<i>CINEBENCH is a real-world cross platform test suite that evaluates your computer's performance capabilities. CINEBENCH is based on MAXON's award-winning animation software CINEMA 4D, which is used extensively by studios and production houses worldwide for 3D content creation.

In this system benchmark section we will use the x64 Main Processor Performance (CPU) test scenario. The Main Processor Performance (CPU) test scenario uses all of the system's processing power to render a photorealistic 3D scene (from the viral "No Keyframes" animation by AixSponza). This scene makes use of various algorithms to stress all available processor cores. The test scene contains approximately 2,000 objects which in turn contain more than 300,000 polygons in total, and uses sharp and blurred reflections, area lights, shadows, procedural shaders, antialiasing, and much more. The result is displayed in points (pts). The higher the number, the faster your processor.</i>

<div align="center"><img src="http://images.hardwarecanucks.com/image/akg/Motherboard/ASRock_Z170M_OC/cine.jpg" border="0" alt="" /> </div>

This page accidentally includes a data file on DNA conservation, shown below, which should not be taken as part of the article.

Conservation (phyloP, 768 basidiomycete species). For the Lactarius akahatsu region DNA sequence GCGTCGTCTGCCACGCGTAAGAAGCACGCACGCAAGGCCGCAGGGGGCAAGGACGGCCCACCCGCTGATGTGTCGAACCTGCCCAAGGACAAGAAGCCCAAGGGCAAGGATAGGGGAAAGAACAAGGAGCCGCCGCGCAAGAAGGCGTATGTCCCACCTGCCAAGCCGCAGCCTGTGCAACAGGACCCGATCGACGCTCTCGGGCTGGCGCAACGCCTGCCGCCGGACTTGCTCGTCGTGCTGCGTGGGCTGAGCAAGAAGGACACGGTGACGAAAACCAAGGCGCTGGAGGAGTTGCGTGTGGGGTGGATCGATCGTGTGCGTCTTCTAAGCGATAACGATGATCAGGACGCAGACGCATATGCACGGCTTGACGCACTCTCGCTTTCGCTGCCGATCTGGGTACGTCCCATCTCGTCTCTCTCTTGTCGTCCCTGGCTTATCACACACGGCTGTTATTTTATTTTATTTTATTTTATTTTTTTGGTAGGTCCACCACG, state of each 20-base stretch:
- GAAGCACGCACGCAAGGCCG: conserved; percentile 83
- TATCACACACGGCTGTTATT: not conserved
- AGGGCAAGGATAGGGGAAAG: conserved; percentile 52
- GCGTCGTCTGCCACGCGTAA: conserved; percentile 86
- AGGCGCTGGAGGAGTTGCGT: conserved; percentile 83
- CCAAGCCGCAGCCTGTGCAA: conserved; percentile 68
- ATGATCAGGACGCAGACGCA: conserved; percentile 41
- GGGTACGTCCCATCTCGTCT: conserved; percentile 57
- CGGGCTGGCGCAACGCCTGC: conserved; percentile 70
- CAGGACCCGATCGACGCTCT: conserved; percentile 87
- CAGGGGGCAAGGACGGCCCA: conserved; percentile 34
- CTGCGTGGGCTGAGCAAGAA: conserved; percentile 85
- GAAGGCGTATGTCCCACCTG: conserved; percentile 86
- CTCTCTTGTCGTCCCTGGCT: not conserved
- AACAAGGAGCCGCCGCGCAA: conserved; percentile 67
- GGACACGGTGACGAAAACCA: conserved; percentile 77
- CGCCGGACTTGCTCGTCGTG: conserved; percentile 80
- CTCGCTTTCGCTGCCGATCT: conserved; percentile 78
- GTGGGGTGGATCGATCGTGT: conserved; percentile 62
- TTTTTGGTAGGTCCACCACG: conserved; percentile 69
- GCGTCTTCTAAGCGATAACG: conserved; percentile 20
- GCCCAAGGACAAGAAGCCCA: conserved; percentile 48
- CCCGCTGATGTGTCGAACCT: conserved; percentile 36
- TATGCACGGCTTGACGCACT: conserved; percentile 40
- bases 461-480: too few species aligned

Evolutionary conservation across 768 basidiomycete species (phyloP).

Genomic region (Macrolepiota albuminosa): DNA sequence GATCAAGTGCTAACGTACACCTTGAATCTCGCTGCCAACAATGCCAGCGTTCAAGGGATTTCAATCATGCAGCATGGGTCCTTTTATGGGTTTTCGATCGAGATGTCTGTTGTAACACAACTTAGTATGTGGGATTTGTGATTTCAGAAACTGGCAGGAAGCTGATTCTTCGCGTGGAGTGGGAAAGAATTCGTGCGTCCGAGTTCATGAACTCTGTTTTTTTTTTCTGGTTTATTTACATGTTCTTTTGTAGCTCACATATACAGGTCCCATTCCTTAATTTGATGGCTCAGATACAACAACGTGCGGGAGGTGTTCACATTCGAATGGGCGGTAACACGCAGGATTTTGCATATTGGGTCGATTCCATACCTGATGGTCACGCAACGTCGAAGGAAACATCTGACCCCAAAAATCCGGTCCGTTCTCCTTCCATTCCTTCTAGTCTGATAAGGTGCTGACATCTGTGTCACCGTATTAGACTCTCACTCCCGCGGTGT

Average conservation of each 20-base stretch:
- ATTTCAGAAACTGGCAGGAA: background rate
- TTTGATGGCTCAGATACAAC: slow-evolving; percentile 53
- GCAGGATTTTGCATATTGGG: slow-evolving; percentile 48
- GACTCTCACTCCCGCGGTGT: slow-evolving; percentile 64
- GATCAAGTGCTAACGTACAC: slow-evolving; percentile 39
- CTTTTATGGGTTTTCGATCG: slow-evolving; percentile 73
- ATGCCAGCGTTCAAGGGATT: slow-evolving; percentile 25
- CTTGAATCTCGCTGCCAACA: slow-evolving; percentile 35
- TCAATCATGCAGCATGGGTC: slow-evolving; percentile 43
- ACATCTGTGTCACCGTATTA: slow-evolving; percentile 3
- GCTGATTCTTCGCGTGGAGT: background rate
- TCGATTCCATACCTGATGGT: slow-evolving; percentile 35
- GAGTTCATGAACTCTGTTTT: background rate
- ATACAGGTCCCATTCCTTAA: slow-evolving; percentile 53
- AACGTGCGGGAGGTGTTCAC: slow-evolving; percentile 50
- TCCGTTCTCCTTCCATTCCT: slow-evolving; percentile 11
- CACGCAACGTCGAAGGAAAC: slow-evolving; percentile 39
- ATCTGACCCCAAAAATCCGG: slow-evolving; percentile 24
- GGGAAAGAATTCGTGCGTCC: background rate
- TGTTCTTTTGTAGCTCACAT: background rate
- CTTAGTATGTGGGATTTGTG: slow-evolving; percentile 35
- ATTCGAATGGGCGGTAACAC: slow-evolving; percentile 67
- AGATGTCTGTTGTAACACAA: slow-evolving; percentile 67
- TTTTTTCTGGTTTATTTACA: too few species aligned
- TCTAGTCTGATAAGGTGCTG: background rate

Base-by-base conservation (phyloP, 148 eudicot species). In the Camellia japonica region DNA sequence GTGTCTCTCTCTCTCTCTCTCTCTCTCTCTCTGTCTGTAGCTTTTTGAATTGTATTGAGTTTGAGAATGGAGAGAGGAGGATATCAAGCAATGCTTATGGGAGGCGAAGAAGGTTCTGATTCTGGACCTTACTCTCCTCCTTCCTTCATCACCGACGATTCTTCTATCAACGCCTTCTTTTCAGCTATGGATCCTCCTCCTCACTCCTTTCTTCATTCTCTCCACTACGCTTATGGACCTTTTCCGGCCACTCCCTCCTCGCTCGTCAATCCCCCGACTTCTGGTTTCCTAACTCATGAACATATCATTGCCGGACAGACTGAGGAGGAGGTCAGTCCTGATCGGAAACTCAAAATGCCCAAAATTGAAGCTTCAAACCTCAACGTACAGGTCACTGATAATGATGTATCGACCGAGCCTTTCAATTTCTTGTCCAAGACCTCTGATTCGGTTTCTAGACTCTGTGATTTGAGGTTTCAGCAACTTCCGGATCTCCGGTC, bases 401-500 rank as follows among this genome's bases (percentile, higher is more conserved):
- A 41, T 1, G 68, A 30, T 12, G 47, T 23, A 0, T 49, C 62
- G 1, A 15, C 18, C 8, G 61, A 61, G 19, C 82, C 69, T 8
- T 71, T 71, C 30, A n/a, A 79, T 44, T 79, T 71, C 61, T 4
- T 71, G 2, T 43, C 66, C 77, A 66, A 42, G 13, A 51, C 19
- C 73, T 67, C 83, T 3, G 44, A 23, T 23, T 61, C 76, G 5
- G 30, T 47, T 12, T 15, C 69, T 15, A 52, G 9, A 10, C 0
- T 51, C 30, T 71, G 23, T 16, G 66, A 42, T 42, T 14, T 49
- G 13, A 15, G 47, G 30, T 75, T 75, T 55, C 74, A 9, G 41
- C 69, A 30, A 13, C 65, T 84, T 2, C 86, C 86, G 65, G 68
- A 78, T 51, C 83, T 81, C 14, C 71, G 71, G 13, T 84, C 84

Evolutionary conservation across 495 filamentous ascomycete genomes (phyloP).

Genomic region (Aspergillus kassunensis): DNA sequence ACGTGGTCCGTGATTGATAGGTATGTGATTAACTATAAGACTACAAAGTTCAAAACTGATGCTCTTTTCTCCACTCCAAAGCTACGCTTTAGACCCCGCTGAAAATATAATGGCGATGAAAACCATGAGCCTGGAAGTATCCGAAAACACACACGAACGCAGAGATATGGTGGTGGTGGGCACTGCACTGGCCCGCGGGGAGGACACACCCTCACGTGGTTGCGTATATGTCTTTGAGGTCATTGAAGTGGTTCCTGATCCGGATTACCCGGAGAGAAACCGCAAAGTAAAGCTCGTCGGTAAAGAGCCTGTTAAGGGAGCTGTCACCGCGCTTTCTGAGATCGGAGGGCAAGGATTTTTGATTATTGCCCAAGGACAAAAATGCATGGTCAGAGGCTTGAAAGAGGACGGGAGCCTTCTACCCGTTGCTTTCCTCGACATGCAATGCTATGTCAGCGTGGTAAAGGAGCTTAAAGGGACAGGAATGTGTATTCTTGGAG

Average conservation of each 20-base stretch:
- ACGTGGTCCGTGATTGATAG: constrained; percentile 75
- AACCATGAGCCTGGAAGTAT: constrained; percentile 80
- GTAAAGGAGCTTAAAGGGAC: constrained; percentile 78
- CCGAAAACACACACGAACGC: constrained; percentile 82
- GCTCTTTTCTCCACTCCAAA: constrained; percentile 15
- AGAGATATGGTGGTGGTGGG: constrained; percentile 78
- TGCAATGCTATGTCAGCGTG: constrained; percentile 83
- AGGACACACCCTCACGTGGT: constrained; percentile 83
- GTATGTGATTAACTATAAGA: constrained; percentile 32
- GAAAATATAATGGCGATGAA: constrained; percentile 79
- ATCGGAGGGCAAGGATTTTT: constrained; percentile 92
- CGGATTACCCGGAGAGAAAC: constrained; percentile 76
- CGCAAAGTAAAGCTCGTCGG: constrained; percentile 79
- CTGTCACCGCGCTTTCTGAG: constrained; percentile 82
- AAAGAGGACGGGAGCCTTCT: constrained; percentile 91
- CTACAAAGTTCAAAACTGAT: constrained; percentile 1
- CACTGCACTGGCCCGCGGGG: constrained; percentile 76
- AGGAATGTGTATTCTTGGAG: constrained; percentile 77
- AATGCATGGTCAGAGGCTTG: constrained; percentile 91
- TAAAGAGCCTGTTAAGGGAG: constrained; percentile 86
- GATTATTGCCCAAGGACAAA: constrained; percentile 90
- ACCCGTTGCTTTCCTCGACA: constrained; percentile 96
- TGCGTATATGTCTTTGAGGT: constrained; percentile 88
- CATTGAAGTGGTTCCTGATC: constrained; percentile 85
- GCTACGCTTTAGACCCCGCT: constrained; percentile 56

Sandra Processor Arithmetic & Processor Multi-Media Benchmarks


<i>SiSoftware Sandra (the System ANalyser, Diagnostic and Reporting Assistant) is an information & diagnostic utility. The software suite provides most of the information (including undocumented) users like to know about hardware, software, and other devices whether hardware or software. The name “Sandra” is a (girl) name of Greek origin that means "defender", "helper of mankind".

The software version used for these tests is SiSoftware Sandra 2015. In the 2015 version of Sandra, SiSoft has updated operating system support, added support for the latest CPUs, as well as added some new benchmarks to the testing suite. The benchmark used below is the Processor Arithmetic benchmark which shows how the processor handles arithmetic and floating point instructions. This test illustrates an important area of a computer’s speed.</i>